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The Government has lost a vote in the House of Commons to devolve Sunday trading Regulations to councils.
Local authorities and city mayors in England and Wales were to be given the power to extend Sunday trading hours, allowing them to choose areas where shops could stay open for longer.
Sunday trading laws
Under the Employment Rights Act 1996, "protected" shop workers have the right not to work on Sundays. Those who are not protected, or who have forfeited their protected status, have the right to opt out of working on Sundays by giving their employer three months' notice in writing.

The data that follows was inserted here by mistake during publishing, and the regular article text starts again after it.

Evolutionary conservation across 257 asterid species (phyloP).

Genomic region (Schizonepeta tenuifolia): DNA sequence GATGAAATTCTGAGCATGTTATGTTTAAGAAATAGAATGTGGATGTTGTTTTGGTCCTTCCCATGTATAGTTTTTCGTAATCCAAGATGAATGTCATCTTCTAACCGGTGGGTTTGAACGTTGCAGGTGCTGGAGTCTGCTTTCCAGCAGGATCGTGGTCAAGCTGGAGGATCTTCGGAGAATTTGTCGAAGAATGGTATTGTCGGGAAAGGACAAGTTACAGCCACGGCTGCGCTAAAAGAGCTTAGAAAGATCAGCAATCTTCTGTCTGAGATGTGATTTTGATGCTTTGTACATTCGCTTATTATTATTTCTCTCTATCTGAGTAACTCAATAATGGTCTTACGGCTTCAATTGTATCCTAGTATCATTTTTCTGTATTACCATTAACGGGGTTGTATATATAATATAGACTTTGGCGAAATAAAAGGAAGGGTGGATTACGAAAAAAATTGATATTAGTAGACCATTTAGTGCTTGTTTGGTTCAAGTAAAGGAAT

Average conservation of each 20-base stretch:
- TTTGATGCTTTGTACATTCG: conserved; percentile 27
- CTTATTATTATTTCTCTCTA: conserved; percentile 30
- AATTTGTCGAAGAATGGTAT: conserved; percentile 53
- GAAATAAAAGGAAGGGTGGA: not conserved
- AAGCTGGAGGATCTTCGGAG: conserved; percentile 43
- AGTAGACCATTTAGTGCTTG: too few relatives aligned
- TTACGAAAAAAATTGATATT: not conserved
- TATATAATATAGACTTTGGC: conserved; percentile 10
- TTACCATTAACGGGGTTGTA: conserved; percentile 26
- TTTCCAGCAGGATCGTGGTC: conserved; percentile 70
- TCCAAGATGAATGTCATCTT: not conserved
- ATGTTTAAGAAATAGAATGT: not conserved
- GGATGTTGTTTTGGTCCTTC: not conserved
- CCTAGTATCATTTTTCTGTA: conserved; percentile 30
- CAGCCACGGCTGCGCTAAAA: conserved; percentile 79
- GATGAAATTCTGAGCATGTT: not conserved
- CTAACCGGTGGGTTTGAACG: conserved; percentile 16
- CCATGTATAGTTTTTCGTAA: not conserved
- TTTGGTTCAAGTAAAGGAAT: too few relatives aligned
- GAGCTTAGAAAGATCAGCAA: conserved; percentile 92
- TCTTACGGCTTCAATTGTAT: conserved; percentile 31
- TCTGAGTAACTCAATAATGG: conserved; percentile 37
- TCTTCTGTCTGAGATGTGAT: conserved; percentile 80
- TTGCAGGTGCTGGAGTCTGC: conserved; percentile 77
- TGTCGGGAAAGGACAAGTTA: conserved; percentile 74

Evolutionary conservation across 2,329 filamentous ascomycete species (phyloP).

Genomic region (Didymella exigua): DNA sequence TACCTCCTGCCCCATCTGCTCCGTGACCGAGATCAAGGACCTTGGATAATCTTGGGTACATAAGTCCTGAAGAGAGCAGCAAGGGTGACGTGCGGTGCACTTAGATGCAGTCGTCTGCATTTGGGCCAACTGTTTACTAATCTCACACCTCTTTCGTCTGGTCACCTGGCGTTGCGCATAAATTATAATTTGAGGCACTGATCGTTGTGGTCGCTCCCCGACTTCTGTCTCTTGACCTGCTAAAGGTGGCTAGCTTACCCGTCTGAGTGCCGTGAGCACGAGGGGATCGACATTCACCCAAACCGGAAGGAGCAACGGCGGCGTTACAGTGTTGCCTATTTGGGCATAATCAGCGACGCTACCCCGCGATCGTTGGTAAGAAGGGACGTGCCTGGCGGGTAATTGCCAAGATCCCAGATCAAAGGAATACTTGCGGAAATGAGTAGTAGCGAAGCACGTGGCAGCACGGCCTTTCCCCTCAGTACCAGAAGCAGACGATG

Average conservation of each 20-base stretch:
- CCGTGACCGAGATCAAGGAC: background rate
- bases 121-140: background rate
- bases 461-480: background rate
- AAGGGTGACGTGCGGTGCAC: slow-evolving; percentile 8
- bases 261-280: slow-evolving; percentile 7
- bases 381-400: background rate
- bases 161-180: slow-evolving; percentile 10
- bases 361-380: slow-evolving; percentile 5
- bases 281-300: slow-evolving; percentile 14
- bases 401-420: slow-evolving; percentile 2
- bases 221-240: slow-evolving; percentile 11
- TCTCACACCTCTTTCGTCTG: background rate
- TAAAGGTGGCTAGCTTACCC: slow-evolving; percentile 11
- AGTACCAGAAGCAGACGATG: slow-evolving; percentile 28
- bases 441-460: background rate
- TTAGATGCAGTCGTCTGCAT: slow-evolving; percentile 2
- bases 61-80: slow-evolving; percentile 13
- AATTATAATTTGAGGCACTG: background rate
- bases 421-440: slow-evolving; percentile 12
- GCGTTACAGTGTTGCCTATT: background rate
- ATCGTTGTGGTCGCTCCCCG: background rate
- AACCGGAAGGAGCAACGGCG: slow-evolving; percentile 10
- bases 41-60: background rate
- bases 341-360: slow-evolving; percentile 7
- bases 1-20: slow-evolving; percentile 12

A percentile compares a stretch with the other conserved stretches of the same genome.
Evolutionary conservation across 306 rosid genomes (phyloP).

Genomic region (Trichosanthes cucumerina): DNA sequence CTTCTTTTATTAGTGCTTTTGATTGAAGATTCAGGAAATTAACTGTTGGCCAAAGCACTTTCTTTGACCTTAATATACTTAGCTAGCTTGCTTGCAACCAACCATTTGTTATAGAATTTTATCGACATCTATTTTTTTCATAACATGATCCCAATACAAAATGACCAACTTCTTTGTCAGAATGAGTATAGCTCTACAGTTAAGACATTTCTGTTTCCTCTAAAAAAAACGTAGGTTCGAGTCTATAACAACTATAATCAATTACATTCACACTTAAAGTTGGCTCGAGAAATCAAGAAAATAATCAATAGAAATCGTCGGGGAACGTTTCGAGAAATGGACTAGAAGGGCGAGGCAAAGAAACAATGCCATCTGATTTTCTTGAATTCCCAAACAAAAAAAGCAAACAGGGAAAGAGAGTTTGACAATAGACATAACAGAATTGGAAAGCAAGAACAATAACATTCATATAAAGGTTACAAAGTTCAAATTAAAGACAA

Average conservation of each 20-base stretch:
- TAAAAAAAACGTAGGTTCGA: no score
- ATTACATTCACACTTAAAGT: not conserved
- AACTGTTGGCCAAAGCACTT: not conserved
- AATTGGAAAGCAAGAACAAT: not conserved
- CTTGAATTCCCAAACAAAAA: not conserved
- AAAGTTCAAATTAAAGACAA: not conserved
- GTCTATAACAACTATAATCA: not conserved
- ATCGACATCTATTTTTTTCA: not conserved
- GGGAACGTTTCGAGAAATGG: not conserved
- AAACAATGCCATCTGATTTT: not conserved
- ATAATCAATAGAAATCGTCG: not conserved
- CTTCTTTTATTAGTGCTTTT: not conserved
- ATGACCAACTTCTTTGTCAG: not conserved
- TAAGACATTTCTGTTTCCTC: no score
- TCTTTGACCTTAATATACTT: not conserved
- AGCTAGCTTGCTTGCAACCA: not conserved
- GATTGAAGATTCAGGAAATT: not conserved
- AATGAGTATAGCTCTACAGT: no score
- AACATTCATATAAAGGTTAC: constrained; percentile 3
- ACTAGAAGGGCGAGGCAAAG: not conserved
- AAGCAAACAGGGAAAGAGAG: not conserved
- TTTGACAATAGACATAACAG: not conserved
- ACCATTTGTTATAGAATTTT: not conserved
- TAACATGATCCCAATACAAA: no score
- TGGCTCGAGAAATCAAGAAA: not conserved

However, MPs yesterday opposed the changes by 317 votes to 286, as 27 Conservatives rebelled and the Scottish Nationalist Party voted against the changes. Its MPs sought to protect pay premiums held by workers in Scotland, where there are no trading restrictions.
In England and Wales, large shops – those that are more than 280 square metres (3,000 square feet) – are permitted to trade on Sundays for a period of six hours, between 10am and 6pm. Small shops can open all day.
Under government proposals, shop workers in England, Wales and Scotland would have also be given “greater freedoms” in relation to Sunday working.
They would have been able to opt out by giving one month’s notice to their employer, rather than the three months’ notice currently required.